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Rivian (RIVN) drastically cuts costs as push for first profit ramps up: What to expect in Q2

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Rivian (RIVN) is learning from its past as it looks to turn its first profit. The cost of building its vehicles has “improved dramatically” as Rivian slashes costs on its path to profitability.

After establishing itself as a true luxury EV brand, Rivian is looking to control costs as it moves toward the next chapter.

Rivian delivered over 50,000 vehicles last year, more than doubling from 2022. The R1S was the fourth best-selling EV in the US through Q1 2024, behind only Tesla’s Model Y, Model 3, and the Ford Mustang Mach-E.

Meanwhile, Rivian delivered 13,588 vehicles in the first quarter, a slight decrease from the 13,972 handed over in Q4 2023.

Rivian expected deliveries to slall after announcing plans to shut down production at its Normal, IL plant last year. Rivians CEO and founder RJ Scaringe said during a recent fireside chat that the planned shutdown in April “introduced a dramatic cost reduction in material costs.”

Scaringe warned, “From an investor perspective, the second quarter’s going to be messy,” following a month-long shutdown.

Production at Rivian’s Normal, IL plant (Source: Rivian)

Rivian looks past “messy” Q2 as it cuts costs

Although new supplier contracts and production upgrades will drastically lower Rivian’s bill of materials into 2025, we may not see much of the impact until Q3.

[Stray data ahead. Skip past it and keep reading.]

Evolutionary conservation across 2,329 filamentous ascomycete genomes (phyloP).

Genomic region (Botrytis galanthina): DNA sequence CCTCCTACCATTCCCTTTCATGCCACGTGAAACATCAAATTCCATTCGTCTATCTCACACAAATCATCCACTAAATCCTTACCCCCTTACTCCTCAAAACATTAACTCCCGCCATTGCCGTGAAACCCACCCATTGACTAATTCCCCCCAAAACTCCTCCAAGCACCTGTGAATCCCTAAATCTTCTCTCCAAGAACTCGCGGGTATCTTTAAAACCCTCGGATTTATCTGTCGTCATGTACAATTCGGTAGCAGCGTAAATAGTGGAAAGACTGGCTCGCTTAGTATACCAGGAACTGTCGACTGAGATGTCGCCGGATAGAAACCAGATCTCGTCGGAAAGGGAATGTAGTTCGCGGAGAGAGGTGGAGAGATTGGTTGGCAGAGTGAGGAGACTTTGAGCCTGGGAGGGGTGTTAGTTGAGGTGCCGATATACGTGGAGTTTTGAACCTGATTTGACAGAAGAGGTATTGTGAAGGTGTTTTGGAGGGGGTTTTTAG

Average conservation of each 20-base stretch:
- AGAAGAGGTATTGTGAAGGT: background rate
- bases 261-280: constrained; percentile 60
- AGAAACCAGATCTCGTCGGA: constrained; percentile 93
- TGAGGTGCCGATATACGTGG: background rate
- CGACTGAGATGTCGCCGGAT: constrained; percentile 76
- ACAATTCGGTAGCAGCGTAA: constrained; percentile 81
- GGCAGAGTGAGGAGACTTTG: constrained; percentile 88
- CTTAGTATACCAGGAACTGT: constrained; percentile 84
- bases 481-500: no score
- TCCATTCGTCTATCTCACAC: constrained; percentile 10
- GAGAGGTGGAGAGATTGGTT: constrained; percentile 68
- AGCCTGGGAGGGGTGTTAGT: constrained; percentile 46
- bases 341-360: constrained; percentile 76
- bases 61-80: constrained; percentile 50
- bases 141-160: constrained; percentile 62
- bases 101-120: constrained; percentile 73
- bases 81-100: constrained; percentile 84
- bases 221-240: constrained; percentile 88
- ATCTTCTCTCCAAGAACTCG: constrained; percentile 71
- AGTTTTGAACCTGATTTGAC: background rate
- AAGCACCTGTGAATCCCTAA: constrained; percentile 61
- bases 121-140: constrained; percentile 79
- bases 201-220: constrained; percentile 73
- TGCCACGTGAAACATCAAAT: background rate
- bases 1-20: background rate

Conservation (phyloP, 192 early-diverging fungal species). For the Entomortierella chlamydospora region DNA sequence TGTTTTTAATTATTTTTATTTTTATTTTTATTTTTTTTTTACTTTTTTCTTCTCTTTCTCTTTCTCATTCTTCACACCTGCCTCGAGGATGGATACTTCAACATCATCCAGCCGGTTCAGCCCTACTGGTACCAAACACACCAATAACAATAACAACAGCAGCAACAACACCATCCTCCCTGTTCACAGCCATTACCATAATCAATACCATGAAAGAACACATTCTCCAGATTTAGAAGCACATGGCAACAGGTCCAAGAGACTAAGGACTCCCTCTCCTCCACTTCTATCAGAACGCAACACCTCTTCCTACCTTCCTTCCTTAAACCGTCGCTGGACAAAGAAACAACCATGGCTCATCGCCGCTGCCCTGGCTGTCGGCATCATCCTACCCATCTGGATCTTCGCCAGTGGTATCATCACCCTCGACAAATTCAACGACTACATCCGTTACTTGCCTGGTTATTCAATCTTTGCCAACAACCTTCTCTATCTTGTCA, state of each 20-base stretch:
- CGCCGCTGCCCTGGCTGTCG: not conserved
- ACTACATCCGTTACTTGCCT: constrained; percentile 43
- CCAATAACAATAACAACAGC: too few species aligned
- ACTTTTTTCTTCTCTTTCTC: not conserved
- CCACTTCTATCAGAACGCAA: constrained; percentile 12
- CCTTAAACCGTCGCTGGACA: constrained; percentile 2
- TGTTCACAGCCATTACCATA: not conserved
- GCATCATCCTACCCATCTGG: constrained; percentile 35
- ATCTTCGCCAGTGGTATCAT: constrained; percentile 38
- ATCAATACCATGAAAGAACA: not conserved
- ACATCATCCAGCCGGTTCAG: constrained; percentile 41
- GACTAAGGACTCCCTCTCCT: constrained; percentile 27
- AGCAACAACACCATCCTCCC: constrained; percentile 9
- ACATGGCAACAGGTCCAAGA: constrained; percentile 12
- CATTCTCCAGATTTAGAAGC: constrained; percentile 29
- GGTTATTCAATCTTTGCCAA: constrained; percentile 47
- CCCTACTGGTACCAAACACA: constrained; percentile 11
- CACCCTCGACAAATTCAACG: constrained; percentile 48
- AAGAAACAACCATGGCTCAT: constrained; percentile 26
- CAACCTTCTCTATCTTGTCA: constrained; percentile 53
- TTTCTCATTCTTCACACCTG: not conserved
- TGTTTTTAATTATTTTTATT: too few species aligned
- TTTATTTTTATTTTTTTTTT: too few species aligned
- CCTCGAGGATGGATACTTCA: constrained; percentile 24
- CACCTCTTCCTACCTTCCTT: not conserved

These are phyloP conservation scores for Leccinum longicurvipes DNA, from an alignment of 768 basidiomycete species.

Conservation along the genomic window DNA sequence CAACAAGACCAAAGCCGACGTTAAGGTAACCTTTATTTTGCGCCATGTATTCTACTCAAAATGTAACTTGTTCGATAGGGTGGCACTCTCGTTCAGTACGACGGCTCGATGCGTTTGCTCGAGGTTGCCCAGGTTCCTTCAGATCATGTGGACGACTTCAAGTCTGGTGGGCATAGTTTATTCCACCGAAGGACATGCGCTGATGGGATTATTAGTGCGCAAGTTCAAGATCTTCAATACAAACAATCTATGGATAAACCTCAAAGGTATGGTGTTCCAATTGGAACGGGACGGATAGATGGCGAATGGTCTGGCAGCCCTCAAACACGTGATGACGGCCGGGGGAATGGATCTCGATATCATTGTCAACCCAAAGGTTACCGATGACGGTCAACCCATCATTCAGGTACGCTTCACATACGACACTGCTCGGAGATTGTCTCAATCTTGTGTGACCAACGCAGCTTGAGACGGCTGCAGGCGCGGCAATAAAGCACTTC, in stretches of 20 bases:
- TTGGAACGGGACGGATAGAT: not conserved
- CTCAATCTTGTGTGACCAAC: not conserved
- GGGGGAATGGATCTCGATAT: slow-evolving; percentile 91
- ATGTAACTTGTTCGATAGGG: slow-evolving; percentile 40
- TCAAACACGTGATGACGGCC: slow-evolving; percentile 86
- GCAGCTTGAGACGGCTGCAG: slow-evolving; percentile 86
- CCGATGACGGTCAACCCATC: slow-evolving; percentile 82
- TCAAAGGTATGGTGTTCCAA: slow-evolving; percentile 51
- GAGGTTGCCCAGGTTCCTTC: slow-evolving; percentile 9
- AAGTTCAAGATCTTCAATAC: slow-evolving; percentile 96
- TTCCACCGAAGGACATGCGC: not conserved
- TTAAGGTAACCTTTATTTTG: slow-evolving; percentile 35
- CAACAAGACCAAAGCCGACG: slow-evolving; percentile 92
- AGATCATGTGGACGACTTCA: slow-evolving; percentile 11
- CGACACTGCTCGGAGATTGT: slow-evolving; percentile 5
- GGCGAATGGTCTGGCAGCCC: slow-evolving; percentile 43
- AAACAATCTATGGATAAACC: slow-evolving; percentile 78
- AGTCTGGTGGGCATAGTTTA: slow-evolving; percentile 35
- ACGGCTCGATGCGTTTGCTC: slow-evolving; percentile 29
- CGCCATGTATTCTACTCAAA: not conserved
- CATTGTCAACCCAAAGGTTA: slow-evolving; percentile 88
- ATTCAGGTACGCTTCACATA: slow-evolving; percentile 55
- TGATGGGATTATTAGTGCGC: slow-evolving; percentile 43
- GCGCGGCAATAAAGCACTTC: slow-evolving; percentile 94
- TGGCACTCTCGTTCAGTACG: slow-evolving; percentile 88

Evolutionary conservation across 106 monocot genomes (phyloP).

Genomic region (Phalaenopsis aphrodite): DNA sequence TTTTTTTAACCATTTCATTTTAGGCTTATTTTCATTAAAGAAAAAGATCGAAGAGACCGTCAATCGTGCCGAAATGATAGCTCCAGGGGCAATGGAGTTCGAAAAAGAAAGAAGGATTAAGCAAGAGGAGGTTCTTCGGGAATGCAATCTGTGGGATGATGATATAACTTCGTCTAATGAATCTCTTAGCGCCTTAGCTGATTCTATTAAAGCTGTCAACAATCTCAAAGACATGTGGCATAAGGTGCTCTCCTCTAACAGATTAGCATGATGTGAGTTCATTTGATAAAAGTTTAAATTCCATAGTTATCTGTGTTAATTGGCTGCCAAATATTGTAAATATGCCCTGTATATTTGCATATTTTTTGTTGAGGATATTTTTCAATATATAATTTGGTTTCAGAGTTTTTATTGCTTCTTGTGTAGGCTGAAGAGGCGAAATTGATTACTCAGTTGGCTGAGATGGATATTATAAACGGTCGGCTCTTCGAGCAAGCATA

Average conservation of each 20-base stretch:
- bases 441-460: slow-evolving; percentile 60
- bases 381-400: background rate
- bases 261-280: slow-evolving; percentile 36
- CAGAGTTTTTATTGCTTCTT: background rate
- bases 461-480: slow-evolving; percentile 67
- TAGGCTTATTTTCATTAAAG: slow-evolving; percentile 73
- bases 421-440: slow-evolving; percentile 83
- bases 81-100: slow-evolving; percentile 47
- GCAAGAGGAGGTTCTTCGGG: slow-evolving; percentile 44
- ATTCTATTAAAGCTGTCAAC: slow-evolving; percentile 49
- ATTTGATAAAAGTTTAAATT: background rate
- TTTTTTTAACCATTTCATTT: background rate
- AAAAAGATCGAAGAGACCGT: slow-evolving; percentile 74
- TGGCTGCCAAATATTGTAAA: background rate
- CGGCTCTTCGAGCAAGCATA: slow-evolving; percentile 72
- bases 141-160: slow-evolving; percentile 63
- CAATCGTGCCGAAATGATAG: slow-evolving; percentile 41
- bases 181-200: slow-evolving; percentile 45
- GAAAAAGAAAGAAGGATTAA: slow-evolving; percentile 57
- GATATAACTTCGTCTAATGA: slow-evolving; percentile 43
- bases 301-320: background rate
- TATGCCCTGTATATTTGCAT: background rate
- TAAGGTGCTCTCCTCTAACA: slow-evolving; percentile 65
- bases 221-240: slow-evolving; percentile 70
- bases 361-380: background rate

“We will deliver a very small percentage of these newer vehicles [in terms of cost] in Q2,” Scaringe explained, adding, “You won’t see a lot of those benefits until you get to Q3.”

Rivian electric vehicle lineup (Source: Rivian)

These changes have been negotiated with suppliers over the past two years, so Rivian isn’t “hoping or wishing costs were lower.” Rivian also added hundreds of new robots, increasing the line rate by 30%.

The EV maker has eliminated 100 steps from battery making, 52 pieces of equipment from the body shop, and over 500 parts from the design of the R1T and R1S.

Rivian production at its Normal, Ill facility (Source: Rivian)

Scaringe told Reuters during a recent factory tour that the upgrade earlier this year resulted in a 35% cost reduction of materials for its vans. The new changes provide savings of a “similar magnitude” for its other vehicles.

Rivian’s cost of building vehicles has “improved dramatically,” Scaringe said. “The design of the parts and the design of the plant facilitate making the vehicle easier to build.”

Rivian R1S (Source: Rivian)

The next chapter

Rivian’s gross vehicle margins have improved over the last year after it lost around $39,000 on each EV built in Q1 2024. That’s down from the +$67,300 loss in Q1 2023 but up slightly from the $32,594 and $30,500 losses in Q2 and Q3 2023, respectively.

Q3 ’22Q4 ’22Q1 ’23Q2 ’23Q3 ’23Q4 ’23Q1 ’24
Rivian loss per vehicle$139,277$124,162$67,329$32,594$30,500$43,372$38,784
Rivian loss per vehicle by quarter

The EV maker expects the cost savings to help it reach a positive gross margin by the end of the year. Rivian ended Q1 with just under $8 billion in cash and equivalents, which is enough to launch its smaller, more affordable R2 model.

Rivian expects R2 to greatly expand its market after the $45,000 electric SUV earned over 68,000 reservations in less than 24 hours.

Rivian R2 (Source: Rivian)

The R2 will be built at its Normal plant starting in early 2026. Rivian initially planned to begin R2 production at its new GA facility, but the move helped save $2.25 billion while accelerating the launch.

Rivian’s R2 will account for 155,000 of the 215,000 future capacity at Rivian’s Normal plant. The plant’s current capacity is around 150,000 vehicles.

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